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Advancing Methods of Risk Measurement for Financial Institutions

November 30, 2018
Shengzhong Chen

Ten years ago, the 2008 U.S. financial crisis delivered a pretty harsh lesson on the importance of adequate risk management. On the heels of that stunning crash, not surprisingly, for financial institutions around the globe, risk measurement and management became hot topics. As a 2009 Milliman research report, external link noted, “The issues associated with the aggregation of risks and capital allocation are the next area of focus in the economic capital modelling practices of insurance companies.”

While complex in practice, risk capital allocation can likened, simply, to creating a cushion. For example, for financial managers it’s a calculation of the minimum amount of cash they must add to their portfolios for their risk to be acceptable to regulators. Beyond mere compliance, optimal risk capital allocation can bring players other benefits too – laying the groundwork for better management decisions, performance measurement, profitability assessments and optimal risk-return portfolios.

Today, one decade after the worst economic disaster since the Great Depression, in Ryerson’s Department of Mathematics, masters student Shengzhong Chen is making contributions in this crucial field. Motivated by relevance, the strong connection between risk measurement and economic stability, Chen says, “The optimization problems of capital and risk allocation in the finance and insurance industries refers to the problem of allocating an aggregate risky position in an optimal way among several economic agents. It has played a predominant role in the respective academic and industrial research for decades.”

Supervised by Foivos Xanthos and Niushan Gao, Chen recently completed a research project. The resulting paper – “The Strong Fatou Property of Risk Measures” – was co-authored by Chen, Xanthos and Gao and has been PDF filepublished, external link in a journal called Dependence Modeling. As part of his stellar master’s experience, Chen also got to present his research at the 2018 Annual Meeting of the Canadian Society of Applied and Industrial Mathematics, external link (held at Ryerson this past June), and won the 2018 NSERC Canada Graduate Scholarships-Master’s Program competition.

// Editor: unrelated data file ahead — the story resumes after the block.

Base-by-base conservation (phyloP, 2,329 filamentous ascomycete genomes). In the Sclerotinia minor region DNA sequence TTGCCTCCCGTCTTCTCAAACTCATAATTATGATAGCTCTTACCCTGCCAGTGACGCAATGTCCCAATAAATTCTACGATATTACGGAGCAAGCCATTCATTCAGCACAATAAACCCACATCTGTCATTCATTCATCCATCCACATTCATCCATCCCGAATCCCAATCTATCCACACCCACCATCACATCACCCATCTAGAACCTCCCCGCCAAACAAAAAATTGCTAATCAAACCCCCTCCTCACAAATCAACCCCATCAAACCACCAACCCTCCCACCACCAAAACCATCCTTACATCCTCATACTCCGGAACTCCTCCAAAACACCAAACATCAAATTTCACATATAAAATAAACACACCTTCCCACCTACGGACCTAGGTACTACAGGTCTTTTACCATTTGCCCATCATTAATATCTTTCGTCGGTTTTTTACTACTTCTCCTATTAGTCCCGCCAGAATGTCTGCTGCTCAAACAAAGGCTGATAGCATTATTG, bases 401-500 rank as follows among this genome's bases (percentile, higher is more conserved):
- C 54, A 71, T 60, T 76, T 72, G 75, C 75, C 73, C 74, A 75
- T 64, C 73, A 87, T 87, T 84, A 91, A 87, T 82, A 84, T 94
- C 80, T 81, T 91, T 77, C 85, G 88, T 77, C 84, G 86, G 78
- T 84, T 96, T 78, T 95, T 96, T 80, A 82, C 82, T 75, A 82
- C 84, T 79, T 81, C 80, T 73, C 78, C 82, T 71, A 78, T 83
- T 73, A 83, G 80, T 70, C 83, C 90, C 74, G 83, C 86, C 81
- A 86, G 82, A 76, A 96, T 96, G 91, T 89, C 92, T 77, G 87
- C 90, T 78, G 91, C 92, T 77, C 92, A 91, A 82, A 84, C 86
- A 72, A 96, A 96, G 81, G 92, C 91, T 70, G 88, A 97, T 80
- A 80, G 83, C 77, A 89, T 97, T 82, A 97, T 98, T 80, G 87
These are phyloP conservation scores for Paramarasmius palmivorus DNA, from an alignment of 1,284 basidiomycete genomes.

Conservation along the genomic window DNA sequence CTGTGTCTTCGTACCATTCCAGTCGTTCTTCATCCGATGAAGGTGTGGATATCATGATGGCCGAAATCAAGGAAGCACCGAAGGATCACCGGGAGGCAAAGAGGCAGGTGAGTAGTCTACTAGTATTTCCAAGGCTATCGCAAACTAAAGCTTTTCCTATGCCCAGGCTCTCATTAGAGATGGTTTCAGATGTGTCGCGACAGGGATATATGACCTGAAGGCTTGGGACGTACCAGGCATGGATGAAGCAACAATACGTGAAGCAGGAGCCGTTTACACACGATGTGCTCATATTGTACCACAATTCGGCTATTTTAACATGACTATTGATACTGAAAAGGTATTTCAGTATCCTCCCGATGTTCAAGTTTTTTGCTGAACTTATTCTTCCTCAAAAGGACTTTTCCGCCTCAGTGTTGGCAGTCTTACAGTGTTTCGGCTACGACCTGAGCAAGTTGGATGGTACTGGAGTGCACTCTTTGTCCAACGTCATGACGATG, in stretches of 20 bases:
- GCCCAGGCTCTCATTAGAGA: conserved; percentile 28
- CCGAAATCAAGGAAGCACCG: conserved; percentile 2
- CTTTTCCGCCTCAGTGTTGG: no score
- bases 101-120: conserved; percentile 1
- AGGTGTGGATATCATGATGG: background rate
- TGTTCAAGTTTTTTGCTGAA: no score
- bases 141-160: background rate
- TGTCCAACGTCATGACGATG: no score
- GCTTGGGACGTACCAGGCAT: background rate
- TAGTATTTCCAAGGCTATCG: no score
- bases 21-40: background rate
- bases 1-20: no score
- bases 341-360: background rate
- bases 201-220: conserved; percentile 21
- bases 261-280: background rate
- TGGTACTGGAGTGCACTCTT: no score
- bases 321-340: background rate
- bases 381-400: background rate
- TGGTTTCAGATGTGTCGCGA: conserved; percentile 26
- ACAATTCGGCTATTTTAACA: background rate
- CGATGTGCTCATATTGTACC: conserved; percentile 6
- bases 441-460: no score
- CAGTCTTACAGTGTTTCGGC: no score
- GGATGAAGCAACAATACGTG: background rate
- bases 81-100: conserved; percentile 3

Expanding a bit more on his research, Chen notes two streams of mathematical contributions. “Firstly, we investigate several Fatou-type properties of risk measures. Such properties are critical to ensuring tractable Fenchel-Moreau dual representations, which are of fundamental use in optimization problems.”

By applying the representation results, Chen notes there’s a second contribution as well. “We show that the inf-convolution of law-invariant coherent risk measures preserves the strong Fatou property, and the infimum in the definition of the inf-convolution is attained everywhere. Inf-convolution is one of the main approaches developed in the past decade to tackle the optimal allocation problem.”

Ultimately, Chen says the Ryerson study provides deeper insights into risk measurement, complements current literature and has practical applications. “Our results in this direction can have direct implementations in the finance and insurance industry, in particular, in the investment and risk management sections, since we give explicit constructions of the optimal allocations.”

Reflecting on his choice to pursue his master’s at Ryerson, Chen, who received offers from both Ryerson and the University of Toronto, says his positive undergraduate and graduate experiences here tipped the balance. Citing Ryerson’s academic rigour and a supportive environment, he says, “Both of Dr. Xanthos and Dr. Gao are easy to approach and very friendly to their students.” He also credits graduate assistant Teresa Lee and graduate program chair Silvana Ilie for adding to all-round program excellence. “None of this would have happened if it was not for the continuous support from our faculty members.”

Chen’s research received funding from NSERC DG grants of his supervisors, Xanthos and Gao.